But no wreckage from the plane has been found, so officials cannot even be sure they are looking in the right location. The 84,000-square-mile search area, about 1,100 miles northwest of Perth, was already shifted almost 700 miles to the north after investigators decided that the plane was traveling faster than originally thought.Plus, the pinger locator — consisting of a 30-inch cylindrical microphone attached to about 20,000 feet of cable — must be dragged slowly through the water at just 1 to 5 knots (or 1 to 6 mph) in a grid pattern.

Meanwhile, up to the 11 military planes, four civilian jets and 11 ships were to assist in Saturday’s search, led by the Australia Maritime Safety Authority. Australian officials continue to refine the area where the plane entered the water based analysis of satellite communication and the aircraft’s performance.

The Malaysia Airlines jet left Kuala Lumpur on Saturday, March 8, at 12:41 a.m. headed for Beijing. But investigators believe someone re-programmed the plane’s flight management system, and two minutes after the last conversation between air traffic controllers in Malaysia and the cockpit, the plane’s transponder was turned off. The plane went dark on civilian radar, and then made a left turn back toward Malaysia.

Sources have said it followed an established aviation corridor over several navigational “waypoints.”

The Malaysian military tracked an unidentified object now believed to have been Flight 370 on its radar traveling west towards the Strait of Malacca. At 2:15 a.m., it disappeared from the military radar, about 200 miles northwest of Penang.

Investigators say the plane’s antenna signaled to a satellite multiple times over the next several hours, with the last signal recorded at 8:11 a.m., about the time the plane would have run out of fuel.

Experts says the search in the southern Indian Ocean might have been easier had the plane been outfitted with so-called “deployable black box” technology, essentially flight recorders that eject and float when a plane crashes.

The U.S. Transportation Safety Administration tested the technology, employed on U.S. Navy jets such as the F/A-18 for more than two decades, and found that it would enhance safety on commercial aircraft. But three years after the study, no U.S. commercial airline has installed the technology. The price tag per plane is about $60,000.

As the search for the missing Malaysian jet entered its fifth week, Australian Air Chief Marshal Angus Houston, head of the joint agency coordinating the operation, has acknowledged the search area was essentially a best guess.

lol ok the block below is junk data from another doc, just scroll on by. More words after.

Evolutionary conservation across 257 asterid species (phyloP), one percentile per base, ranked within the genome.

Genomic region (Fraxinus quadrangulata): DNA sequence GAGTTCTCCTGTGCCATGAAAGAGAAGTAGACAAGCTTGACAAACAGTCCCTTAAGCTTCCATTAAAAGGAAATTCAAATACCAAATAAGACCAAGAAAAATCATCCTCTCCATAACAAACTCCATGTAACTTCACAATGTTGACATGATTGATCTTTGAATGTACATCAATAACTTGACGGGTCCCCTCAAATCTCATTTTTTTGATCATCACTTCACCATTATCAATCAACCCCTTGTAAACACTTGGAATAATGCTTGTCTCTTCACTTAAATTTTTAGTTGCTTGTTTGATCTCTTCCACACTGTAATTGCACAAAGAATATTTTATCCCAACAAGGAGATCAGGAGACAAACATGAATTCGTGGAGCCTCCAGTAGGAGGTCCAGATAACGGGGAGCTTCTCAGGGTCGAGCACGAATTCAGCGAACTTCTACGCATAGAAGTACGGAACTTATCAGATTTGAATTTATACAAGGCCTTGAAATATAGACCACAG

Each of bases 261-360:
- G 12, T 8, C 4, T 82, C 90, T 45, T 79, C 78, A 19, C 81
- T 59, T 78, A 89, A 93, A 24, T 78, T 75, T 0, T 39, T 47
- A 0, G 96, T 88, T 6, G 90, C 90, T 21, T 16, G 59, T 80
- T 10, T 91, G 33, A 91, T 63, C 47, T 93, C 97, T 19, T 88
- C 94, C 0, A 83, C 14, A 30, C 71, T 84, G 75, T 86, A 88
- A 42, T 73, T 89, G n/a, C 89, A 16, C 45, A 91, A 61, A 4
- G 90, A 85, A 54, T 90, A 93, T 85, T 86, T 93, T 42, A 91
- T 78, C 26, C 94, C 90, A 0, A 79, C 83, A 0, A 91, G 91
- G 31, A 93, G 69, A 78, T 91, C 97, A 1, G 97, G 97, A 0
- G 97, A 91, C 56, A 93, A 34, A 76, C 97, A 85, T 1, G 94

“They might be lucky and they might start smack bang right over the top of it,” said Geoff Dell, discipline leader of accident investigation at Central Queensland University in Australia. “But my guess is that’s not going to be the case and they’re in for a lengthy search.”

CBS News

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Female activists scuffle with Istanbul police on Int’l Women’s Day

A Turkish woman shouts in front a barricade of riot policemen as she and other protesters march towards Taksim square as part of the "International Women's Day" on March 8, 2014, in Istanbul.

A Turkish woman shouts in front a barricade of riot policemen as she and other protesters march towards Taksim square as part of the “International Women’s Day” on March 8, 2014, in Istanbul.

Some 2,000 people marched peacefully in central Istanbul on International Women’s Day, protesting the Turkish government’s policies and violence against women. A small group of protesters later clashed with officers who blocked them from Taksim Square.

The demonstrators, mostly women, marched down the city’s landmark pedestrian Istiklal Street on Saturday towards Gezi Park at Taksim Square – the cradle of last year’s massive anti-government protests.

As riot police cordoned off the area, some protesters tried to break the police line, hitting officers with the sticks of the banners they were carrying, Ruptly news agency reported. Police used shields and batons to disperse the crowd.

The protesters shouted, “Police go home, the streets are ours” and “Tayyip (Turkey’s Prime Minister Recep Tayyip Erdogan) run away the women are coming,” Xinhua news agency reported.

According to a survey conducted by the Turkish Health Union, more than 79 percent of respondents believe there is gender inequality in the country, which has caused poverty and disadvantages among women.

Turkish women clash with riot policemen as they march towards Taksim square as part of the “International Women’s Day” on March 8, 2014, in Istanbul.

Turkish women are blocked by a barricade of riot policemen as they march towards Taksim square as part of the “International Women’s Day” on March 8, 2014, in Istanbul.

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China warns prominent Internet users over Kunming attack

The Weibo account of Beijing police's cybersecurity team was used to threaten journalists